What are you driving?
This is the updated Toyota C-HR crossover, tweaked and massaged for the 2020 model year. It's a tame facelift, but a useful one all the same. The C-HR is offered solely in hybrid, front-wheel-drive format now, though Toyota has added the more powerful 2.0-litre hybrid powertrain to the range (as first seen in the Corolla), for those that want a little more oomph. The 1.8-litre hybrid is now the entry-level option and that's what we're testing here. Apparently, it's been updated a little in terms of NVH (noise, vibration and harshness) and torque delivery from the electric motor.
The trim levels are familiar, ranging from Luna and Sport to Luna Sport and the Sol variant pictured here. Keep an eye out for orange and black examples on the road or at the Toyota dealerships, too, as they're the special Launch Edition.
At a minimum, from €30,620, the C-HR Luna gets 17-inch alloy wheels, the comprehensive Toyota Safety Sense package of safety functions, LED exterior lighting, dual-zone climate control and an eight-inch touchscreen infotainment system. The latter features a reversing camera display and, new to the C-HR, Apple CarPlay and Android Auto.
Next up is the C-HR Sport, starting at €32,470 (or €251.96 a month) and featuring 18-inch rims, rear privacy glass, front and rear parking sensors, automatic wipers, heated front seats, ambient lighting and a few more bits. The Luna Sport model starts at €34,350 (€268.78 a month) and adds two-tone paint, upgraded headlights, keyless entry, power folding door mirrors and blue detailing for the cabin.
Finally, the C-HR Sol costs from €35,550 (€273.73 a month) and gets satnav, more interior embellishments and an upgrade to the active safety and driver assistance technology.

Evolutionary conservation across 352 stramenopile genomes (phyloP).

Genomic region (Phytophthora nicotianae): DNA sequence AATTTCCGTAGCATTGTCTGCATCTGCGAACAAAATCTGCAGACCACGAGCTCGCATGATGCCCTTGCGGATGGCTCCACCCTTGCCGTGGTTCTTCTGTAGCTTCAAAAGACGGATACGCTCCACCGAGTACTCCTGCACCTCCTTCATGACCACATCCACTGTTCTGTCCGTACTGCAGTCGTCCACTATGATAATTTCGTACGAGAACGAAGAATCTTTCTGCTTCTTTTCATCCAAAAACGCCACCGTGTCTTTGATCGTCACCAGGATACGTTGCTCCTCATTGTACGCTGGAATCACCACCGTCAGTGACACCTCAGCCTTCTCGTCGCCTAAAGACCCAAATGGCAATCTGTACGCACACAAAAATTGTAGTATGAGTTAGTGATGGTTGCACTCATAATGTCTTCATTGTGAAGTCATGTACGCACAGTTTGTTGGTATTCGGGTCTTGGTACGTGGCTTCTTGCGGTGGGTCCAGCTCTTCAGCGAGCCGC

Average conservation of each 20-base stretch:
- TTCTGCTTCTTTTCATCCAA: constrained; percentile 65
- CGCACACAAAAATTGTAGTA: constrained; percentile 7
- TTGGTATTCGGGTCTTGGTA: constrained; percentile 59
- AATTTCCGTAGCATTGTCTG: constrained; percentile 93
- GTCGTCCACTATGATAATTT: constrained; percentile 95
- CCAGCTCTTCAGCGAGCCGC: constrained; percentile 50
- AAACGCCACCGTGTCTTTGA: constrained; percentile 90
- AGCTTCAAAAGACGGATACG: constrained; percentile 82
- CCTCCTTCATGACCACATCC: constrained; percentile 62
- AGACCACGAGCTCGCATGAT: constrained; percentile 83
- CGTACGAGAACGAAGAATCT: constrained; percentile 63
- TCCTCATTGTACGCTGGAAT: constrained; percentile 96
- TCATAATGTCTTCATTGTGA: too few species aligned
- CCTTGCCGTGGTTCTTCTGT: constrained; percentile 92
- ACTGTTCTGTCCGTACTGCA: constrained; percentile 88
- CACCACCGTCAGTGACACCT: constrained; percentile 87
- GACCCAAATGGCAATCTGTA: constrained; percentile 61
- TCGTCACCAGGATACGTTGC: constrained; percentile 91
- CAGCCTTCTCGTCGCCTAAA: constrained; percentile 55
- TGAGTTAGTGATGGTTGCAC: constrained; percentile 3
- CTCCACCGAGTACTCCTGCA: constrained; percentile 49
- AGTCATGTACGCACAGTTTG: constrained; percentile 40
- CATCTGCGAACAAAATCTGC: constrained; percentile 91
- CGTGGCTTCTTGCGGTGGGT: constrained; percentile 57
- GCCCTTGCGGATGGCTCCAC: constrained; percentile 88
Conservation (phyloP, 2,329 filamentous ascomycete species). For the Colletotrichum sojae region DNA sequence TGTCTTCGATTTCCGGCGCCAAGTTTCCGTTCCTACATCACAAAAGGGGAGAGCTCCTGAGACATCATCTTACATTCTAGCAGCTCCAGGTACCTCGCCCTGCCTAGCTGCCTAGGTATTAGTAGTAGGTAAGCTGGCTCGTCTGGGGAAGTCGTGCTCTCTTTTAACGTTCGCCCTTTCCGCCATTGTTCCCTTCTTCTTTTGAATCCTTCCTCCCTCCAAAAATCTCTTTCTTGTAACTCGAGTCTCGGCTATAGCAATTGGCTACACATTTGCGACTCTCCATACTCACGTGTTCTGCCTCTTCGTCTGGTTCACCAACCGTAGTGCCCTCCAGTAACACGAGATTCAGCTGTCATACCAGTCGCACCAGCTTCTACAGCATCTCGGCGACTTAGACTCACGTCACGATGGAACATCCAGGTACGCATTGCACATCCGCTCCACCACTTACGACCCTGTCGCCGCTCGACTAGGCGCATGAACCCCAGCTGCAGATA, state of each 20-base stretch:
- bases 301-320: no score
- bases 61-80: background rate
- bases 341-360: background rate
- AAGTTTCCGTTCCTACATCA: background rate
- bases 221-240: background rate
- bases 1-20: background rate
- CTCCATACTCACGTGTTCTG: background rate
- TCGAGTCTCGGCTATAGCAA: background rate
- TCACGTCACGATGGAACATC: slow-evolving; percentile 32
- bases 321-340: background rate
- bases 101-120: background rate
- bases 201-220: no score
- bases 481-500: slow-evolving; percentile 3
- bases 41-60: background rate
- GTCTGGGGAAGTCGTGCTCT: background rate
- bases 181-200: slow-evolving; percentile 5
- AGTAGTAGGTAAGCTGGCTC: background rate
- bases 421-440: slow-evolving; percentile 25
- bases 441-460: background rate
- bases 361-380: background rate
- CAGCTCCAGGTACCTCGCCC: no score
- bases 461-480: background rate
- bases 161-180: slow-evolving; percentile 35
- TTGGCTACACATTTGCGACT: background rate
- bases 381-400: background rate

Name its best bits
Toyota's designers have left well alone in the C-HR's looks department and it remains one of the most interesting crossovers on the market, from an appearance perspective. The light refresh of the bodywork is effective in modernising it without detracting from the distinctive look. And while I find the rear end fussy looking, from the front three quarters, the C-HR is very attractive indeed.
The cabin, which was a highpoint for Toyota when it first launched the C-HR in 2016, has been surpassed by that of the company's newer cars, but it's still a pleasant place to be. And the Sol version is enhanced by an extra brown leather-like material that really lifts the ambience. Of course, the big talking point inside the C-HR is Toyota's adoption of smartphone mirroring across the range, as standard. Which we approve of, obviously.
As before, the C-HR's chassis surpasses expectations for this type of car. It's genuinely good fun to drive.
Anything that bugs you?
The 1.8-litre hybrid powertrain is completely overshadowed by the new 2.0-litre option. Whatever you do, if your budget only stretches to the 1.8, don't take a test drive in a C-HR with the 2.0-litre engine under the bonnet. It's far superior, proving to be quieter, much quicker and even more enjoyable to drive.
Other than that, the C-HR never feels as big inside as some of the more conventional alternatives mentioned below. That's partly because of the shape of the rear windows, which make the rear compartment feel hemmed in somewhat, but also, the C-HR's boot is actually not all that large. It's a fine upgrade from the Corolla, in terms of roominess, but it's beaten on that score by the more upright SUVs and crossovers on the market for the same price.
And why have you given it this rating?
The Toyota C-HR is more relevant than ever, with its efficient petrol-electric hybrid powertrain, and it has been sensibly updated, keeping the core formula intact. It drives well, it feels of very high quality and its infotainment technology is now up to date. Saying all that, if you can afford to get the 2.0-litre version instead, then do.
What do the rest of the team think?
I still like the C-HR's shape. Yes, it's a bit over-styled, but that's preferable to the alternative and I think it looks like a high-tech running shoe. The interior is also an object lesson in how to make a relatively affordable car look and feel expensive. The handling's still sharp and the hybrid system just gets better and better. If only it were a little roomier...
Neil Briscoe - Editor-at-large